Ava DuVernay’s Origin Is A Deeply Emotional Drama That Left Me Sobbing

 Jon Bernthan and Aunjanue Ellis in Origin
Jon Bernthan and Aunjanue Ellis in Origin

While art is subjective, the purpose of many mediums is to reflect the world around us and inspire important conversations. Film is no exception in this regard, with the silver screen capable of holding a mirror to society as a whole. Acclaimed filmmaker Ava DuVernay’s latest movie Origin is no exception in that regard, with the upcoming biological drama telling the real story of Pulitzer Prize winning writer Isabel Wilkerson as she wrote her acclaimed sophomore book Caste: The Origins of Our Discontents. And DuVernay’s new drama Origin is a deeply emotional film that left me sobbing in the theater.

We’re currently in the midst of the Toronto International Film Festival, which is debuting a number of exciting new movies that are headed to either theaters or streaming services. Origin is one of these titles, coming from auteur filmmaker Ava DuVernay, whose last film was A Wrinkle In Time. While that was an adaptation of the novel of the same name, Origin is a real story that takes an almost academic approach to the concepts of classic, bigotry and grief. And it is by far my favorite film I saw while attending TIFF this year.

Origin stars King Richard’s Aunjanue Ellis (The Help, If Beale Street Could Talk) as writer Isabel Wilkerson. In the wake of Trayvon Martin’s death, Wilkerson is approached by a colleague to use her detail-oriented journalistic mind to address the 17 year-old’s killing, and the national movement that followed. Upon listening to the harrowing 911 calls that preceded his murder, she’s inspired to write her second book. But rather than simply addressing racism in the country, she instead does a research-based examination about caste systems in various countries throughout history.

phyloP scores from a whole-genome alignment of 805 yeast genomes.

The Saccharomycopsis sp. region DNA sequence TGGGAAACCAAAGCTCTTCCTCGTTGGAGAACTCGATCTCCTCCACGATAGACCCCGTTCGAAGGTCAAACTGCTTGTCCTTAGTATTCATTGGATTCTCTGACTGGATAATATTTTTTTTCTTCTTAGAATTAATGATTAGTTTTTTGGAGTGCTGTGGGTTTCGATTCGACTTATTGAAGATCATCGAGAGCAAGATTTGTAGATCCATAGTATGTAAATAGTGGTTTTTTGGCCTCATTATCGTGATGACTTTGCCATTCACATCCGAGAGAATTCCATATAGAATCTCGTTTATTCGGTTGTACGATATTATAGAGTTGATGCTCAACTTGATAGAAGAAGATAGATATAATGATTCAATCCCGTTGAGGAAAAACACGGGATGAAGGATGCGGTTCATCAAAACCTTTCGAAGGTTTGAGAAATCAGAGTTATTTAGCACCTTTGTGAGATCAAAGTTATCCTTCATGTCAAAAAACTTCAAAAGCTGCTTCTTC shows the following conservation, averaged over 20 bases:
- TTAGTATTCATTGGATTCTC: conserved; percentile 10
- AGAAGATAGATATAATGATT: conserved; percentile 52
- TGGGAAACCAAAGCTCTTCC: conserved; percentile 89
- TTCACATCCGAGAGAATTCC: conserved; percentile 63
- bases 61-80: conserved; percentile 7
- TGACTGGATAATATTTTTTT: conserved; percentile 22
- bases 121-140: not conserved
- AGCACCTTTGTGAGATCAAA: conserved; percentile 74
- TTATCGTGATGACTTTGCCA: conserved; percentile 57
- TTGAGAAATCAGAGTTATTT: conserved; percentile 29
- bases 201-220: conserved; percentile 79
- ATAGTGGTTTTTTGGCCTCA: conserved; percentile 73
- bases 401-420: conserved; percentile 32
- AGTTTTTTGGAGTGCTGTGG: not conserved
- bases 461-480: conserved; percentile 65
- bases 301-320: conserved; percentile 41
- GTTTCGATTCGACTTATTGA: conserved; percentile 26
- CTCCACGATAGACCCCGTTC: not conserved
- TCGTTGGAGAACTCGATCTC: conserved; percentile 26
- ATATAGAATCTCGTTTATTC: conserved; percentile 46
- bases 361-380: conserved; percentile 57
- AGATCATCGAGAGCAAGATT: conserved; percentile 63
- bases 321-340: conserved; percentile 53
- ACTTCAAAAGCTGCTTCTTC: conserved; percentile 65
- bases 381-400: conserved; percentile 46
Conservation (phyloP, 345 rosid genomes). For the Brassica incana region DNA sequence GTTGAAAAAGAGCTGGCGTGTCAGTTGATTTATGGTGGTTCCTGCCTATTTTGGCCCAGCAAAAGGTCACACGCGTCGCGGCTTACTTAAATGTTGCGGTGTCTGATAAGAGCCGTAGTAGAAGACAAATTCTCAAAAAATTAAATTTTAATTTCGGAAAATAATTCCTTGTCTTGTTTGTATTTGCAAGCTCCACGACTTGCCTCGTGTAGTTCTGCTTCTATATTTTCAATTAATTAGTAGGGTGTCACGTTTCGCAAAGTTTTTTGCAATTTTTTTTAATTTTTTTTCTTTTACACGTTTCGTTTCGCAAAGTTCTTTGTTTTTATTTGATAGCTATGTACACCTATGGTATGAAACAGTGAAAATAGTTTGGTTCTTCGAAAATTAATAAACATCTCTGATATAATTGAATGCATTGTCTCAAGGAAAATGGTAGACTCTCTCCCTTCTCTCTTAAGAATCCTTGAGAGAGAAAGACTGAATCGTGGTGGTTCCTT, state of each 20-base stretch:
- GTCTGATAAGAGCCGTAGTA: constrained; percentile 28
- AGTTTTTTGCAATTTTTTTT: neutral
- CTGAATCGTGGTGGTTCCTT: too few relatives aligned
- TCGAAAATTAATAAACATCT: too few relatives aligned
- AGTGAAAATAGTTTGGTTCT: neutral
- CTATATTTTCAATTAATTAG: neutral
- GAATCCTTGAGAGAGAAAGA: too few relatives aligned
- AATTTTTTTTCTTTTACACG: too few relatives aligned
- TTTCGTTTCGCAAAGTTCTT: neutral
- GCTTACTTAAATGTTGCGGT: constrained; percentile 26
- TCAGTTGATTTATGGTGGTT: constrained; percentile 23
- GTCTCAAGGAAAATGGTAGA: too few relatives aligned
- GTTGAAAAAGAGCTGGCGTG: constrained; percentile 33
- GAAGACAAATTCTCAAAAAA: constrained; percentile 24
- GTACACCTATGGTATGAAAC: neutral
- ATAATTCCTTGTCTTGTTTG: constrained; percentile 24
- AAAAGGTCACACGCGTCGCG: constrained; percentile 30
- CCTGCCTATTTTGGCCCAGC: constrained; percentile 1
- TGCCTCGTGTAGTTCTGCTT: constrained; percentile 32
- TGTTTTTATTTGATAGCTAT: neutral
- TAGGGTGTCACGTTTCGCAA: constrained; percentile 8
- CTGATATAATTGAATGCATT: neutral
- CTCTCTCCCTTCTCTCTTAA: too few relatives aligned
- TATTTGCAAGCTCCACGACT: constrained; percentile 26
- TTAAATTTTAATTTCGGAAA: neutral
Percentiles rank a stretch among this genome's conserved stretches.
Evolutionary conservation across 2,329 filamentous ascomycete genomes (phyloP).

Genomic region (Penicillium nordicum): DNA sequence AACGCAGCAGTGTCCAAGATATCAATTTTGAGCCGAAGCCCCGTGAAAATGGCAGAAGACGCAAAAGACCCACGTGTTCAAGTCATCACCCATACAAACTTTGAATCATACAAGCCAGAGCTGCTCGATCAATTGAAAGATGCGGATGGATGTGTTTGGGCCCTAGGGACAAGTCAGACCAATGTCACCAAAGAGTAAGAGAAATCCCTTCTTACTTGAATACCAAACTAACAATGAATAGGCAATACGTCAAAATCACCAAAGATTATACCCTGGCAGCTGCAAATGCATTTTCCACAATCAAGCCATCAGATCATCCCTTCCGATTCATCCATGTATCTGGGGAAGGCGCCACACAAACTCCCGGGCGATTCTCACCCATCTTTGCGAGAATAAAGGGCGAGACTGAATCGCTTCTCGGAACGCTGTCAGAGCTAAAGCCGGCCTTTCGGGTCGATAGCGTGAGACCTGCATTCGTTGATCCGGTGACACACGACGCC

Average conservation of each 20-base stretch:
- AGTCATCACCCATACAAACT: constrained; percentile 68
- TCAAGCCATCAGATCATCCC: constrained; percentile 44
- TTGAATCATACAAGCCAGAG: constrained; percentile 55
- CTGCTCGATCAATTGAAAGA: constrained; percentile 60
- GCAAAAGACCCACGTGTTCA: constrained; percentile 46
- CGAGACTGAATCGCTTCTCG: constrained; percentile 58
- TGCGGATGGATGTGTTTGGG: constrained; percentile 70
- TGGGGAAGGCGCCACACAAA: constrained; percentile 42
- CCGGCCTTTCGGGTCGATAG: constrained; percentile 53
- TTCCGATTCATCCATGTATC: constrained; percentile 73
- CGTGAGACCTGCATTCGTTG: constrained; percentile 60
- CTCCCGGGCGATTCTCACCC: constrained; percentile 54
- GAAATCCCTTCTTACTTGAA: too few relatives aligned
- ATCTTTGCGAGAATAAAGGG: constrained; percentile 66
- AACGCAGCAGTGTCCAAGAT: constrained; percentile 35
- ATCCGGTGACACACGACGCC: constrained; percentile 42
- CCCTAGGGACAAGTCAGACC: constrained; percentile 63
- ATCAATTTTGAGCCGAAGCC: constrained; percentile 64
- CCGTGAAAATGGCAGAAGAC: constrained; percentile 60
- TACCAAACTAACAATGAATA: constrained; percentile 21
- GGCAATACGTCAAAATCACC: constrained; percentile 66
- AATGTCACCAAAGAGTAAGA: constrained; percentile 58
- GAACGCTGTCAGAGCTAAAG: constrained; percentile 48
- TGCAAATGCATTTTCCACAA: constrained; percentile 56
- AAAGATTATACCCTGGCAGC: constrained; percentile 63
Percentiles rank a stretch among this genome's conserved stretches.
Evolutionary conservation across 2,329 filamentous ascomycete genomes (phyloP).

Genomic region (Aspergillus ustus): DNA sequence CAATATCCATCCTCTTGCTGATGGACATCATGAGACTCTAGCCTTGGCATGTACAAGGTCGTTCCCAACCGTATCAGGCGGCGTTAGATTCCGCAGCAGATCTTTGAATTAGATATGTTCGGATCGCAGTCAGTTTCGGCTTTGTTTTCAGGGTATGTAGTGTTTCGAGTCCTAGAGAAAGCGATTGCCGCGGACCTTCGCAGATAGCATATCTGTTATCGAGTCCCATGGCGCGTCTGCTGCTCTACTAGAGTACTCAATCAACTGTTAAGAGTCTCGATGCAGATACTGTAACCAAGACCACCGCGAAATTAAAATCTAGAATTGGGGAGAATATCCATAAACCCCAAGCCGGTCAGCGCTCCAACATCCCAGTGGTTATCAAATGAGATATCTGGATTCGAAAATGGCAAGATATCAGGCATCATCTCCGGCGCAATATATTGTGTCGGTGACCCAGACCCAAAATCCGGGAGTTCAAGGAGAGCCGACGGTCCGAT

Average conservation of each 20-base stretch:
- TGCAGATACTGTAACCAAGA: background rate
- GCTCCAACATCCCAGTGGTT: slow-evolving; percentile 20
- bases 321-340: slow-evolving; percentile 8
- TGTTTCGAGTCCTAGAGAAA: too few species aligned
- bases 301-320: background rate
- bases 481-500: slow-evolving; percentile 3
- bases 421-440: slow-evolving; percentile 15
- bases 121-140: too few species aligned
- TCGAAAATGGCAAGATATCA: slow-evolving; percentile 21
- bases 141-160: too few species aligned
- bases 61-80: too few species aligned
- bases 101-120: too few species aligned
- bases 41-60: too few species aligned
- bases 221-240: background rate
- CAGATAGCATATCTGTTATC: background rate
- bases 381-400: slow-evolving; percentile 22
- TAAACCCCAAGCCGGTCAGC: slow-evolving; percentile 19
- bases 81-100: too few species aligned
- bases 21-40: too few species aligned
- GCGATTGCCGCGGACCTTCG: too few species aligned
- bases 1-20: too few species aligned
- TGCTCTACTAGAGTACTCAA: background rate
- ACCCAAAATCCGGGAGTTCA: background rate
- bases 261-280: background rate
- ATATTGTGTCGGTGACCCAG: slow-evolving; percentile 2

In addition to following this deeply emotional look at caste systems and bigotry, there’s also a more personal story being told. Because early in the movie Wilkerson’s husband (played by Jon Benthal) dies, followed by her ailing mother. The themes of systemic and generational pain are weaved effortlessly with the grief of these losses, as her mourning process helps inspire Ellis’ character to continue working tirelessly on her book.

Throughout Origin’s 130 minute-runtime, we watch as Isabel Wilkerson finds similarities between America's history of bigotry against Black people with the systematic attack on Jewish people during the Holocaust, revealing that the Nazi party inspired its plans for extermination by Jim Crow laws in the states. A third connection is found with the caste system in India and treatment of the Dalit.

While the story is indeed dense and literary, Origin is also deeply personal and emotional. Filmmaker Ava DuVernay (see facts about her here) gorgeously directs the project, with moving cinematography and bold visual choices. Case in point: Wilkerson’s initial grief and depression is visually represented by seeing Aunjanue Ellis laying on the ground, as leaves fall on her in slow motion. We also see vignettes of various individuals who inspired her acclaimed book, including an interracial couple in Nazi Germany, anthropologists Allison and Elizabeth Davis, as well as grueling recreated footage of ships in the slave trade.

Ava DuVernay assembled a truly outstanding cast to bring Origin together. Aside from Ellis and Benrthal, the movie also features a gorgeous performance from Niecy Nash, who plays Wilkeson’s cousin. Other familiar faces include Hamilton’s Jasmine Cephas Jones, Nick Offerman, Finn Wittrock, Audra McDonald, Blair Underwood, Victoria Pedretti, and Vera Farmiga. Some of these actors only appear in very brief roles, but that doesn't make them any less powerful. And it just shows how many actors are eager to work with the talents of DuVernay.

Origin doesn’t currently have a wide theatrical release date. In the meantime, check out the 2023 movie release dates to plan your next movie experience.